DEFENDING YOUR LIFE (1991) ***
A good comedy about death may sound improbable, but maverick Albert Brooks turns the trick in his "Defending Your Life" by taking spans of past life and adding novel spins on future life. This is the fourth movie made by the likable actor/writer/director of "Real Life," "Modern Romance" and "Lost in America."
Divorced Los Angeles ad-man Daniel Miller (Brooks) is reasonably happy, reasonably insecure and quite representative of yuppie non-values. He gives himself a BMW for his birthday, crashes and wakes up in Judgment City , an ironical replica of a Southern California resort with all the amenities , a mechanically cheerful personnel and Disneylandish, sanitized orderliness . The dead wear white caftans and look like Fellii's water drinkers in the spa of the film "8 1/2".
Judgment City in itself is no great step ahead for humankind except that you can magically pig out on superb dishes served free and instantly, without gaining weight or clogging your arteries. Given our national obsession with food and health, the Joy of Cooking becomes almost the Joy of Dying. So much is made of this that you shouldn't see this movie if you're hungry.
It is no terminal either, but a place of transit. The newcomers must defend (i.e. justify) their previous life before a court . Pass and you move on to some vague but ineffable kind of Nirvana. Fail and you go back to earth, reincarnated , to start all over again in an endless learning process.
Jovial defender Rip Torn informs Daniel that he (Daniel) has had twenty lives. Also that this is no purgatory since there's no hell, "although I hear that Los Angeles is getting pretty close, Ha! Ha! Ha!" . Daniel also learns that earth people use about 3 percent of their brains as opposed to the 30s and 40s of the Judgment City officials.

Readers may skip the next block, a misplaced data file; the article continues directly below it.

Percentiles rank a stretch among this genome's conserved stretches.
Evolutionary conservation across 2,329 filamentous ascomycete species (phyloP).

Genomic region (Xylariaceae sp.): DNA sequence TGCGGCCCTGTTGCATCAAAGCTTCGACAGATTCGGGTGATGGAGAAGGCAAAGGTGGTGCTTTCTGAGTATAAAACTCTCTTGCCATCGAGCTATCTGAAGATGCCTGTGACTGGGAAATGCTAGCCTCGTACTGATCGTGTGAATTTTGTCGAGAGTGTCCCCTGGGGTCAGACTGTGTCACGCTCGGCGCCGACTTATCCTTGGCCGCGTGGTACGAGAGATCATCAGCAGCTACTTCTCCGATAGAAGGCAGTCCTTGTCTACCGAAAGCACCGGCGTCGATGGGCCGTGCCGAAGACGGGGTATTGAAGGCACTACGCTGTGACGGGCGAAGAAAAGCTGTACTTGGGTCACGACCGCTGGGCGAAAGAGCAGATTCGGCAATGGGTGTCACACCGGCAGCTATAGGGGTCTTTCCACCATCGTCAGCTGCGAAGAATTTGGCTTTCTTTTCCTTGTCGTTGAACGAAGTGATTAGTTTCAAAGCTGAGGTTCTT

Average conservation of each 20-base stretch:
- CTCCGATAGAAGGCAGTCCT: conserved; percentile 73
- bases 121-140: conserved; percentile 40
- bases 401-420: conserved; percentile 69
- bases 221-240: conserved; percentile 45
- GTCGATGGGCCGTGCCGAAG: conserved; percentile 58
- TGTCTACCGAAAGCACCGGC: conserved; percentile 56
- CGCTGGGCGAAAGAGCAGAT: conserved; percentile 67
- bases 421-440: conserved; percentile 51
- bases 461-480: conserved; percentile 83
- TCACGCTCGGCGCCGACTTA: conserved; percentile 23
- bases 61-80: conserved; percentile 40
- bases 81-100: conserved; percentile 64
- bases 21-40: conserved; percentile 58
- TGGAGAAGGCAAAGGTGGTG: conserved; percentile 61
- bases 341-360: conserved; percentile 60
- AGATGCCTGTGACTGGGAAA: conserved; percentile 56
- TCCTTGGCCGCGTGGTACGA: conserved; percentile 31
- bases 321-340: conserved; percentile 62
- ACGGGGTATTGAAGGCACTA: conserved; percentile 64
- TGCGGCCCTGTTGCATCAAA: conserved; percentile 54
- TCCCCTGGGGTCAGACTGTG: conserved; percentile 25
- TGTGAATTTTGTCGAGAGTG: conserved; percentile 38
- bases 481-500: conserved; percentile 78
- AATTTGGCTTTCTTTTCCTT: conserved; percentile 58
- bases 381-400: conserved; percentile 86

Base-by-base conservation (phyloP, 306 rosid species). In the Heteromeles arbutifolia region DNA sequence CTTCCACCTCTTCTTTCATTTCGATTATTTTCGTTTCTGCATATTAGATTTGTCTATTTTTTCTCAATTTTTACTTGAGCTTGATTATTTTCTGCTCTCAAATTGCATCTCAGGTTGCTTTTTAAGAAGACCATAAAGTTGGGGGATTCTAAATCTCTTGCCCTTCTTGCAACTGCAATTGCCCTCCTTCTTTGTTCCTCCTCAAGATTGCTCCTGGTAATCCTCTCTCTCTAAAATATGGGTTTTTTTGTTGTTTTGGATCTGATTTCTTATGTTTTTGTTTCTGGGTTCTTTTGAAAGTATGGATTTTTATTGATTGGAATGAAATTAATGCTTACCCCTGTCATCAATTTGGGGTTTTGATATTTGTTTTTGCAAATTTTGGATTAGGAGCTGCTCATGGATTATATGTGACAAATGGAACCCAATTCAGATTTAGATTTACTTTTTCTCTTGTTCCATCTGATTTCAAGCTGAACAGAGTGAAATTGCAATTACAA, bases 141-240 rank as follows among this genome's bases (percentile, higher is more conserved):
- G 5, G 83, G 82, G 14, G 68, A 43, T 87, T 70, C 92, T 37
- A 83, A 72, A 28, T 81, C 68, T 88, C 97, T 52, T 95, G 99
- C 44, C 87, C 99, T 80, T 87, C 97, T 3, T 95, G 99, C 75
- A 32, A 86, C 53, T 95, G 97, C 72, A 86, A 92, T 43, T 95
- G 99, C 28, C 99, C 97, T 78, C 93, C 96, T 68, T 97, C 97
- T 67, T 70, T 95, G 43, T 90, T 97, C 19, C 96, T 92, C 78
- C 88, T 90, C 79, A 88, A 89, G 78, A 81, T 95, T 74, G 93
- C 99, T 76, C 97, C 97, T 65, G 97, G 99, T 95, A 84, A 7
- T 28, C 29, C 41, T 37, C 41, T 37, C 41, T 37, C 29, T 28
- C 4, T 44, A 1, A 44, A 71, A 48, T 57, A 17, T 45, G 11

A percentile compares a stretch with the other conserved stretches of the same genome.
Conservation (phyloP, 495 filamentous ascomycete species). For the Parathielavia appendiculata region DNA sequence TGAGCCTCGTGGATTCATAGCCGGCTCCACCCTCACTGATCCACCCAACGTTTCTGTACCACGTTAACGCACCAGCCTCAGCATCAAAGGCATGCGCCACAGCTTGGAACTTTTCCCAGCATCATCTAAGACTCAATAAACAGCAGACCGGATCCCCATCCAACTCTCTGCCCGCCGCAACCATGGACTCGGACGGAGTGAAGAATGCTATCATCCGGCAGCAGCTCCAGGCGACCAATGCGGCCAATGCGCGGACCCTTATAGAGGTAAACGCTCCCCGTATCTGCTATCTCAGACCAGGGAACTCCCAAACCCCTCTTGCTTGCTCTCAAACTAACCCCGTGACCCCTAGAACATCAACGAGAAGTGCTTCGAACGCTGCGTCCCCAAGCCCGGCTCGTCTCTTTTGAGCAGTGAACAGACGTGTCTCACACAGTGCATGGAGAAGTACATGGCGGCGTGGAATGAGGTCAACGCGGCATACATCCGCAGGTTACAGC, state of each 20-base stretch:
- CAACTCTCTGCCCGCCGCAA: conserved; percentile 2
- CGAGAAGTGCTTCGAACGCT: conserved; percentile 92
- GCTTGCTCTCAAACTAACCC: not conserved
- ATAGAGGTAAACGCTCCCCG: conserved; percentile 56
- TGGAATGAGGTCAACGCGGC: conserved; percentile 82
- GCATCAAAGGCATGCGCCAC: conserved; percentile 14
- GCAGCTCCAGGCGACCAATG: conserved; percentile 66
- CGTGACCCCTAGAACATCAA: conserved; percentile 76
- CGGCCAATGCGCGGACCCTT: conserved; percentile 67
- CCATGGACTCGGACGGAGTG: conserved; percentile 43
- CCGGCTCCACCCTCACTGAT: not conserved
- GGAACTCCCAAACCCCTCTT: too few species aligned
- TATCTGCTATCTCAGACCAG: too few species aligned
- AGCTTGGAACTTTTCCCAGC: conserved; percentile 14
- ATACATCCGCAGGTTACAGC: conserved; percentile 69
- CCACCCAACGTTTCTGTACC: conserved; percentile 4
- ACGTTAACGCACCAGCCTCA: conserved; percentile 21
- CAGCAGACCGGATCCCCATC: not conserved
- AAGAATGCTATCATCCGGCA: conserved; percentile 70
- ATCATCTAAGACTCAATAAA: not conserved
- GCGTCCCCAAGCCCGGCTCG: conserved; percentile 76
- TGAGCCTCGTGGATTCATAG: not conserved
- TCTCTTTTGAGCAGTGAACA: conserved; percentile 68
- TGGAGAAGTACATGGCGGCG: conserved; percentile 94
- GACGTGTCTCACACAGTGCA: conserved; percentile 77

Daniel meets Julia (Meryl Streep) a lighthearted fellow guest . She makes advances in liberated woman fashion, charms and captivates Daniel. Unlike him, she has few worries about the outcome of her case.
In the racially and sexually balanced court, Torn defends Daniel rather ineffectually while tough, chic prosecutor Lee Grant , with the help of past-life, past-misjudgments displayed on a screen, exposes Daniel as someone who's always lived with some fear or other and has never really fulfilled himself. Things look pretty bad but when was the last time an unhappy ending came out of Hollywood?
Although the Streep-Brooks affair is woven into the script with originality, the solution comes as another version of love conquers all. Even so, all performances remain excellent to the end, with Streep natural as never before in a relatively small part and Brooks once again underplaying yet making distinctive his common-man, common-neuroses persona. This is no mean feat .
With its deliberate tempo "Defending Your Life" is a novel mixture of thoughtful comedy , morality play and inventive episodes rather than broad gags. The first part is enchanting, generating continual smiles or laughter. Later however,without bogging down, the film's logic thins out.
To its credit, the script tries to sophisticate the rather simplistic notions of death fantasies like "It's a Wonderful Life" or "Here Comes Mr. Jordan" and its 1978 remake, "Heaven Can Wait" not to be confued with the different, 1943 Lubitsch work. But it is a bit too much to view someone as guilty because he is timorous, because he compromises instead of taking the bull by the horns, because he is gauche and hits his thumb instead of the nail.
On the other hand, fantasy is quicksand for films and so few survive -- like "THe Ghost and Mrs. Muir,""Orpheus," "A Guy Named Joe" -- that even getting close to bull's eye is a victory.
[Published May 1, 1991]